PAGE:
This abstract was written by Sheryl Stein and edited by Brijit.

Rocking ‘Til the Cows Come Home

in Newsweek by Andrew Romano, 12 November 2007
In Clear Lake, Iowa, not far from where Buddy Holly’s plane went down, Romano sits in with presidential candidate Mike Huckabee and his cover band, Capitol Offense. The band, together since 1996 and composed of folks who worked for Huckabee in Arkansas, knows the drill both on and off-stage: singer Steve Pyle jokes to the Gov, “You’re too important now for me to talk to.” Romano gets stars in his eyes and gushes over the governor’s performance on bass, but one suspects that Huckabee won’t be met by many lighter-wielding fans calling out for Freebird when debate time comes.
Posted 11:56, 8 November 2007

This abstract was written by Sheryl Stein and edited by Brijit.

Is the Way We Raise Our Food Giving Us MRSA?

in Salon by Alex Koppelman, 7 November 2007
Koppelman raises the provocative theory that the recent proliferation of antibiotic-resistant bacteria like MRSA may be due to farming practices, not overuse of antibiotics. Up to 84 percent of all antimicrobials are used on farms, and while a causal link hasn’t been completely confirmed, he cites studies from Canada and Europe about serious changes in livestock, particularly pigs — pig farmers and veterinarians appear to be at greater risk for MRSA. US studies, however, are hampered by limited funding, and scientists may be loathe to rock their financial boats as they are often funded by pharmaceutical companies themselves.
Posted 2:10, 7 November 2007

This abstract was written by Sheryl Stein and edited by Brijit.

Mel Brooks Starts Nonprofit Foundation to Save Word ‘Schmuck’

in The Onion by The Onion, 2 November 2007
Oy vey! The Onion reports that Mel Brooks has formed a foundation to promote the Yiddish curse word “shmuck” (which, for you goyim out there, literally means “foreskin,” but has become slang for “jerk”). Sadly, the Onion reports that the word has been overtaken by the likes of “‘imbecile,’ ‘dummy,’ ‘schlub,’ and ‘contemptible ne’er-do-well'” as well as some unprintables. Brooks and co. have fictionally raised $20 million so far, and are planning a race and outreach to young people. You don’t have to have a bubbe or zayde to enjoy this article, but it certainly helps.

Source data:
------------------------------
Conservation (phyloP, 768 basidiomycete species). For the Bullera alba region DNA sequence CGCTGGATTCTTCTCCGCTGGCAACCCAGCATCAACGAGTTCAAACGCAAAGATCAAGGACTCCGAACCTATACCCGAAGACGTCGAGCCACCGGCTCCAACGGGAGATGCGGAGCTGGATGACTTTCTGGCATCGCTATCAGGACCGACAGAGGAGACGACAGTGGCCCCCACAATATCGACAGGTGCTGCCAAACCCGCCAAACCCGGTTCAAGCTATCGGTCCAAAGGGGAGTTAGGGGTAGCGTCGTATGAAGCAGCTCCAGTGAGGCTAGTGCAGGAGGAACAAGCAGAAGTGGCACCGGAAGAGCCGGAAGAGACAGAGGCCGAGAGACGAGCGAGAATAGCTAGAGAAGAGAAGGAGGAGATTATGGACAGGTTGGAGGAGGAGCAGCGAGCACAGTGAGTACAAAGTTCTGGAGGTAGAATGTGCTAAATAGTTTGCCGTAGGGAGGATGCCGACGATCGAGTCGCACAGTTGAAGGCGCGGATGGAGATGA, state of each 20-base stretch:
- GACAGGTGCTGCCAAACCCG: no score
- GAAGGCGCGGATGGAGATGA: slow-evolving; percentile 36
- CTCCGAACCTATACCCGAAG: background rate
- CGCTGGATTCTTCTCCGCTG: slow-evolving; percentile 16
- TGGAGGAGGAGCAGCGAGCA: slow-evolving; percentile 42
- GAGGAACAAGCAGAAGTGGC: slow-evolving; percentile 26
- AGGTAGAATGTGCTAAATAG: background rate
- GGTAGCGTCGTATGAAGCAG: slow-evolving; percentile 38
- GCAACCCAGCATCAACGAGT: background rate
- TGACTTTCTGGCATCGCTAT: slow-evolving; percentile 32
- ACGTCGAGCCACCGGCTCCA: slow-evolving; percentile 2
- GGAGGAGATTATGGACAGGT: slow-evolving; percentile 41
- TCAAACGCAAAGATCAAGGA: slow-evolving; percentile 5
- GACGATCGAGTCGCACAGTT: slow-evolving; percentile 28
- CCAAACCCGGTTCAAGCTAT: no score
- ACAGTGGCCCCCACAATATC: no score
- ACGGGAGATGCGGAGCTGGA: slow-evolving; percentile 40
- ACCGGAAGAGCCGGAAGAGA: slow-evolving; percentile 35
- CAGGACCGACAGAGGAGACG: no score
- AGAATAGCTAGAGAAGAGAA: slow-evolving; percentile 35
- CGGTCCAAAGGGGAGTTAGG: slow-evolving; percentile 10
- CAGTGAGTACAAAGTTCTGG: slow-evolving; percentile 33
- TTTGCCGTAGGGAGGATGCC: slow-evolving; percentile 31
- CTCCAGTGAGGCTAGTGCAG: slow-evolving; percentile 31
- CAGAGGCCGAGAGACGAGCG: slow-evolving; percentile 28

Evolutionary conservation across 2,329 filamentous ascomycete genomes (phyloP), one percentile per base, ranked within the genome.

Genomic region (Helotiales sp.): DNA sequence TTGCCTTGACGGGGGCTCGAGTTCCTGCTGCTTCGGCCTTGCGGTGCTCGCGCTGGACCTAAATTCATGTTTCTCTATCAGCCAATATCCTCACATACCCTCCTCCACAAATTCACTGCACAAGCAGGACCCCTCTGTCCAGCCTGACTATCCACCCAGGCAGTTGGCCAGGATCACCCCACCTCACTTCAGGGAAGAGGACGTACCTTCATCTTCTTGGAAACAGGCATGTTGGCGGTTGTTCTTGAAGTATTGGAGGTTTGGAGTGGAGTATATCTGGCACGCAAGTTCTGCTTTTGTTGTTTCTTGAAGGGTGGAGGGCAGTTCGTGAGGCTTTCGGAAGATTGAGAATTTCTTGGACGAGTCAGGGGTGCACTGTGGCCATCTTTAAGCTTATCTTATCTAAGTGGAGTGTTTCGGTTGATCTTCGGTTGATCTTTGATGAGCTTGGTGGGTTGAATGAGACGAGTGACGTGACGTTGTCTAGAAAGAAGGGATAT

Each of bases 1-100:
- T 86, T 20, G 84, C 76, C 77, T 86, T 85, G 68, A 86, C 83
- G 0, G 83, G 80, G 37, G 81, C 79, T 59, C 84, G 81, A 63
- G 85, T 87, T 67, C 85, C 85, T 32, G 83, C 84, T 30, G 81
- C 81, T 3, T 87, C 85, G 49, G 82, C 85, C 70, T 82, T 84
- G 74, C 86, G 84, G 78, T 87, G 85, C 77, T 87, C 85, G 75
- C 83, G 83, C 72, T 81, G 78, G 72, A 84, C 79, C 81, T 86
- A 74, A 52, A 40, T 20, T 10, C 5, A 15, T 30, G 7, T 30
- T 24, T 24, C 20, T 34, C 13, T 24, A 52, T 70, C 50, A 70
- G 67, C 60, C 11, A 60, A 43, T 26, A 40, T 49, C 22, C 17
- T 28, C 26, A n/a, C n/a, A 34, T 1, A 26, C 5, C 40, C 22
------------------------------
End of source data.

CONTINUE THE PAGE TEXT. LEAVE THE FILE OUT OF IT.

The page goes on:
Posted 11:19, 7 November 2007

This abstract was written by Sheryl Stein and edited by Brijit.

Hollywood’s Power Couple

in Time by Rebecca Winters Keegan, 12 November 2007
Schindler’s List and the Indiana Jones and Back to the Future series are just a few of the films produced by Hollywood power couple Kathleen Kennedy and Frank Marshall. The pair has been married for 20 years and working together for 26, and their Kennedy/Marshall Co. has become a go-to production firm, even making expensive last-minute alterations (such as a new ending for The Bourne Supremacy, a successful gamble). But this brief sketch presents only a positive spin on what must be a more complex union.
Posted 9:51, 6 November 2007

This abstract was written by Sheryl Stein and edited by Brijit.

Gift of Gall

Hillary Clinton will basically do anything to win the presidency, Dowd writes. She has no qualms about playing the gender game to the hilt, much the same way New York Senator Al D’Amato once did when he was called a “fascist” — and decried it as bigotry against all Italian-Americans. With tongue firmly in cheek, Dowd notes occasions when Clinton has gone from tough feminist leader to pitiful, put-upon lady. “There is nowhere she won’t go, so long as it gets her where she wants to be,” Dowd writes in her latest, entertaining riff on Clinton. “That’s the beauty of Hillary.”
Posted 5:42, 5 November 2007

This abstract was written by Sheryl Stein and edited by Brijit.

Rudy Awakening

The power of the executive branch has been extended to a new level under the Bush administration. Morris ponders whether a Giuliani administration would take executive authority to an ever further extreme, describing Giuliani’s numerous attempts to overstep or flout myriad laws. Guiliani’s “act first, let the courts decide later” strategy, coupled with his band of yes-men, makes Morris wonder whether President Giuliani would find ways around laws he didn’t like, punish those who dared to dissent, and eliminate transparency from the federal policy process. In the end, Morris suggests that the current president’s actions are bush-league compared to the liberties Rudy might take.
Posted 4:38, 2 November 2007

This abstract was written by Sheryl Stein and edited by Brijit.

Pseudo-Science Debunked

in Utne Reader by Danielle Maestretti, November/December 2007
The Bush administration has been suppressing science and manipulating scientific results and advice, according to Francesca Grifo of the Union of Concerned Scientists. Grifo tells how skewed scientific data can affect policy (such as on endangered species) and how information has been meted out sparingly to the public (as in the case of climate change). At times science is challenging to understand, but a responsible public must be better questioners, she writes. Maestretti’s interesting topic is undermined by a one-sided and too-brief interview.
Posted 9:54, 2 November 2007

This abstract was written by Sheryl Stein and edited by Brijit.